ornamental brickwork on the chimneys. Generous canopies were provided
to shelter waiting passengers. It is probable that many of
the Duke's important guests would have used this station and
he would have wanted to make a good impression. The Duke had special facilities built at the station to ease his passage on his many trips to and from London.
|Notes:The station was sanctioned by the Duke of Westminster, who
had his home nearby, as a replacement for an earlier Waverton
Station that had opened with the Crewe to Chester line in
1840 (41 chains to the east). The second Waverton Station
was a grand affair consisting of two platforms with stylish
brick built buildings on each. A notable feature was the
The station would have been served by local trains running
between Crewe and Chester and by long distance services running
on to Holyhead and London.
between Chester and Shrewsbury and the LNWR hoped that it would attract the majority of the coal traffic from South Wales which was destined for the Mersey Docks in Birkenhead. Some coal traffic did use the line, especially that originating from the Abergavenny - Merthyr line which was also under LNWR control .However most of the coal traffic bound for Birkenhead came from the North Wales coal fields around Wrexham which was GWR or GCR territory, this did not use the Whitchurch - Waverton line
||line that ran from a junction on the Crewe to Chester line, approximately two miles to the north of Tattenhall Village, to the market town of Whitchurch. The line was opened by the LNWR on 1st October 1872 and it was 14 miles in length and built to main line standards with double track throughout. It was intended to provide competition to the GWR route
Freight traffic was always more important that passenger traffic. When the line opened, there was a passenger service between Chester and Hereford but this didn't last long and was soon replaced by a purely local service running between Whitchurch and Chester or Rhyl.
Passenger train services were mostly of a local nature running between Chester and Whitchurch. Connections were possible to Liverpool and the area became popular with many businessmen who commuted by train. In 1922 there were seven daily trains in each direction, by 1950 this was reduced to five daily trains with an additional service on Wednesdays running through to Shrewsbury. There was never a Sunday service.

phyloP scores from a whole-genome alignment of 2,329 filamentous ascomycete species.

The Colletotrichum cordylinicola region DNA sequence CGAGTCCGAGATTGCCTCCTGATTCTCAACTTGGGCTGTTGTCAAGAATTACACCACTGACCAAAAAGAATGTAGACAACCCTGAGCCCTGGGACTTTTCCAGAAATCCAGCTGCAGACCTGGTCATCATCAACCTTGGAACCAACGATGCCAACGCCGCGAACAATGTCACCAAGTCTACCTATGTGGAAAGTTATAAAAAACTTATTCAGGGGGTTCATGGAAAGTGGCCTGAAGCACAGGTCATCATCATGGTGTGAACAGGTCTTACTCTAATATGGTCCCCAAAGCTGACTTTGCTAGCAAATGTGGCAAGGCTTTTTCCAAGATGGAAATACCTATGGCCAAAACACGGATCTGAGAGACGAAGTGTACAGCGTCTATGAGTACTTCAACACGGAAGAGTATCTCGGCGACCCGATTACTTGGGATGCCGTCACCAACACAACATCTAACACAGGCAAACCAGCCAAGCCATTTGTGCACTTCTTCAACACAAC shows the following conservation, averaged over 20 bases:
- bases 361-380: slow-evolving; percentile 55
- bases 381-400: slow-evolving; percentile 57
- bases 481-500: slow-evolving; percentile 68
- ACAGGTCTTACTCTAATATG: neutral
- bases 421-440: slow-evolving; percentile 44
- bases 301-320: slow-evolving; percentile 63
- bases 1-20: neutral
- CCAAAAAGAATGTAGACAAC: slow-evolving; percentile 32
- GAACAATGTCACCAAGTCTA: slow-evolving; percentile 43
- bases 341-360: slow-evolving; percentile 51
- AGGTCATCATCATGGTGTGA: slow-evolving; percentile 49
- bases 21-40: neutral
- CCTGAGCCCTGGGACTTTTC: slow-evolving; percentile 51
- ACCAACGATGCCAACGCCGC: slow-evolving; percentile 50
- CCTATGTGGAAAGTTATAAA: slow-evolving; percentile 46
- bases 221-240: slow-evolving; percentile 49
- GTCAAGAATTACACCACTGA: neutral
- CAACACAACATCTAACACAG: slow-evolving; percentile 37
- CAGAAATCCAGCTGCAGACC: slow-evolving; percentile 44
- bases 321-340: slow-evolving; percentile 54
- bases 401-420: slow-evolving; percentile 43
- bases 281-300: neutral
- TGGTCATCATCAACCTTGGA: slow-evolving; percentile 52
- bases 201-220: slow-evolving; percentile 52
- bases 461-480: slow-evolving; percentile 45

while an ever increasing amount of goods traffic switched over from cars to lorries. Passenger services were withdrawn from all the stations on the line on the 16th September 1957, although the line remained open for freight traffic which continued to use the line mainly as a corridor, latterly with oil trains from the Stanlow refinery on the joint Hooton – Helsby line accessing the West Midlands without the need to use the GWR route over Gresford Bank. The last freight was an oil train from Stanlow to Rowley Regis in January 1963 but local goods traffic continued until 4th November 1963 with both Broxton and Malpas remaining open. The track was lifted in c.1965.
|The area through which the line passed is quite rural and because of this passenger numbers were never very large and never reached expectations although it did help Tattenhall's popularity as a commuter centre for nearby Chester. The branch declined rapidly after WW2 with more and more commuters abandoning railways in favour of more convenient road transport
Following the closure of the branch Tennenhall Road reverted to its original name of Tattenhall.
Despite its grandeur the station was located in a rural area
of little population and although it survived closure of the branch to Whitchurch this was to be short lived and it too closed on 15.6.1959.
Goods traffic was retained until 1.3.1965 with a private siding
remaining in use after that date.
||The busy main line between Crewe and Chester had five stations
in all but none of them have survived, the last two closing
in 1966. The line is still very busy with local and long distance
services. The station building on the Crewe bound line has survived
in very good condition as the offices of Morrey
Transport a haulage company.
Additional source: London & North Western Railway Society Journal September 2004 and Backtrack magazine March 2007, thanks to Tony Robinson for sending his text from these journals. Further reading: Down the Line by RM Bevan - A nostalgic journey along the old branch railway from Waverton (Chester) to Whitchurch, CC Publishing. Tickets from Michael Stewart
To see other stations on the
Crewe - Chester line click on the station name: Worleston,
Castle & Tarporley & Waverton 1st
See also stations on the Whitchurch branch:
Tattenhall, Broxton, Malpas, Grindley Brook Halt & Whitchurch